President Donald Trump's relentless and false claim that Hurricane Dorian was on track to batter Alabama as the powerful storm chugged toward the US in early September threw employees at government agencies into a chaotic, stressful predicament as they struggled to navigate a barrage of media requests, hate mail, and requests for direction from their own confused staff, according to internal emails released Thursday.
For five days, Trump insisted that the hurricane posed a danger to Alabama residents, flouting a doctored, old map (which he altered with a Sharpie) during a televised press briefing, and lashing out at reporters and weather experts who fact-checked his claim.
The debacle pitted the National Weather Service's Birmingham office — which, in response to an onslaught of phone calls "from partners and the public out of the blue," had tweeted that Alabama was not in any danger from the hurricane — against the agency that oversees it, the National Oceanic and Atmospheric Administration.
On Sept. 6, NOAA issued a statement backing the president's claims, which outraged meteorologists and weather experts across the US and, according to a cache of emails, created a hellish environment for federal employees trying to prepare for an incoming hurricane.
Their communications, obtained through a Freedom of Information Act request, provide a rare behind-the-scenes look into how the president's politicizing of a weather event upended and overwhelmed the federal agency tasked with informing the public at a critical time.
In dozens of emails over the course of a week, NOAA personnel described being "targeted" by reporters and members of the public peppering their personal social media profiles, LinkedIn accounts, and email addresses with questions and angry diatribes, and even shutting off their cellphones due to the high volume of calls "pouring in."
The employees forwarded strong rebukes from the public, claiming that the agencies had "lost all credibility" and done untold damage to NOAA's reputation.
"We are not responding, but I wanted leadership to have the best situational awareness of the fallout," Susan Buchanan, the director of public affairs at the National Weather Service, wrote on Sept. 7 about agency staff. “People are finding us on LinkedIn and targeting us with hate mail from there as well.”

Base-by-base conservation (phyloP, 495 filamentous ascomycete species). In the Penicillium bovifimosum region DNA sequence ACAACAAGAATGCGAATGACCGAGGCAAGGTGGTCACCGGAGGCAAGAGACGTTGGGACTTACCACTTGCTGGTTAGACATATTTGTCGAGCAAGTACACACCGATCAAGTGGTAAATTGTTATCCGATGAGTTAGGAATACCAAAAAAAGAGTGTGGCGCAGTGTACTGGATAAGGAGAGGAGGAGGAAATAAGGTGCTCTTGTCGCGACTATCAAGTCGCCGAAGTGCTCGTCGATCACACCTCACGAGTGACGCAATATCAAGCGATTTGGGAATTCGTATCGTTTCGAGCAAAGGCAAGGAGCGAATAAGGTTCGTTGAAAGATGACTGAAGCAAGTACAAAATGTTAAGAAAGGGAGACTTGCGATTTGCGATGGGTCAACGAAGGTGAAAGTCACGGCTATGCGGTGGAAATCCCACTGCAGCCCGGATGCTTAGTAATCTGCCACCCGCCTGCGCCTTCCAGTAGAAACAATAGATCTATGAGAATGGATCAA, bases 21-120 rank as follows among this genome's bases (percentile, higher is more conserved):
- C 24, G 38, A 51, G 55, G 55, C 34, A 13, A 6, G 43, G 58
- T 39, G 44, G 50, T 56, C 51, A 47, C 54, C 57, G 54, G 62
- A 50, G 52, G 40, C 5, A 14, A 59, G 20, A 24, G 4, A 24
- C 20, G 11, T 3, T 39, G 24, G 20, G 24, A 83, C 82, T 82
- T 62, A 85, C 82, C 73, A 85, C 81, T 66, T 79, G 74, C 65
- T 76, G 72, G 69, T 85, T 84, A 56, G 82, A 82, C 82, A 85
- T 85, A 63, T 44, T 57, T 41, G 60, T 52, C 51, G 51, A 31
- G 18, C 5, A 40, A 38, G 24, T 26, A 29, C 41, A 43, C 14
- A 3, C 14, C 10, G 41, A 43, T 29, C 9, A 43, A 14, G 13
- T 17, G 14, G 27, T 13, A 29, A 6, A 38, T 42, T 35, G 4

"Our team is reporting the same," Mary Erickson, the deputy director of the National Weather Service, replied shortly after. "It creating a growing concern about impacting our connections to [Emergency Managers], since leaders at some [forecast offices] have had to turn off their cell phones due to the large volume of calls."
Benjamin Friedman, NOAA’s deputy undersecretary for operations, replied to the Sept. 7 thread titled "Angry Stakeholders" that he was being "targeted as well" and acknowledged that "this is a difficult time."
“I know that political leadership is discussing next steps," he said.
Julie Roberts, the deputy chief of staff, told her teams "do not respond" to the searing emails attacking the agency for allegedly siding with Trump.
On Sept. 4, after Trump sparked #Sharpiegate by holding up a map in the Oval Office in which he had personally altered Dorian's forecast track to show that the hurricane had, indeed, been forecast to strike Alabama, National Weather Service leadership sent an email to all centers asking that they "do NOT respond via social media, or other, to any questions which arise from a tweet recently posted by the White House containing an old NHC forecast for Dorian."
The next day, as the blowback intensified, Chris Darden, the meteorologist-in-charge at NWS Birmingham, emailed NOAA officials that the situation "has really gotten out of hand."
"One of my forecasters just messaged me and said CNN is contacting him on his personal twitter asking for comment," he wrote.
After NOAA issued the controversial, unsigned statement defending Trump's claim on Sept. 6, Friedman, the agency's deputy undersecretary for operations, sent two of his colleagues yet another furious message from a citizen.
"These are getting very personal," Friedman said.
The NOAA statement, which said that the NWS Birmingham office was wrong "to speak in absolute terms" about Dorian not targeting Alabama, also angered agency staff.
"This statement is deeply upsetting to NOAA employees that have worked the hurricane and not fully accurate based on the timeline in question," Alek Krautmann, a programmer, wrote to a public affairs official. "Please raise this in feedback through proper channels."
On Sept. 8, NOAA officials traveled to the Birmingham forecast office "to show continued support," one email said.
That afternoon, after nearly a week of dealing with the fallout from Trump's assertions, Nicole LeBoeuf, the acting assistant administrator for NOAA's National Ocean Service, sent an all-hands email thanking the employees for their tireless, dedicated work to "disseminate information critical to saving the lives of others."
"Our data and information are not only authoritative, but we strive to make how we collect, analyze, and use these data transparent to the public — a hallmark of dedicated public service and of our scientific and professional ethics," she wrote. "The continued public trust in NOAA and in NOS is of paramount importance, and I want to recognize the men and women across NOAA and NOS for their responsiveness, professionalism, commitment to service, as well as to their love of the organization."
Jason Leopold is a senior investigative reporter for BuzzFeed News and is based in Los Angeles. He is a 2018 Pulitzer finalist for international reporting, recipient of the IRE 2016 FOI award and a 2016 Newseum Institute National Freedom of Information Hall of Fame inductee.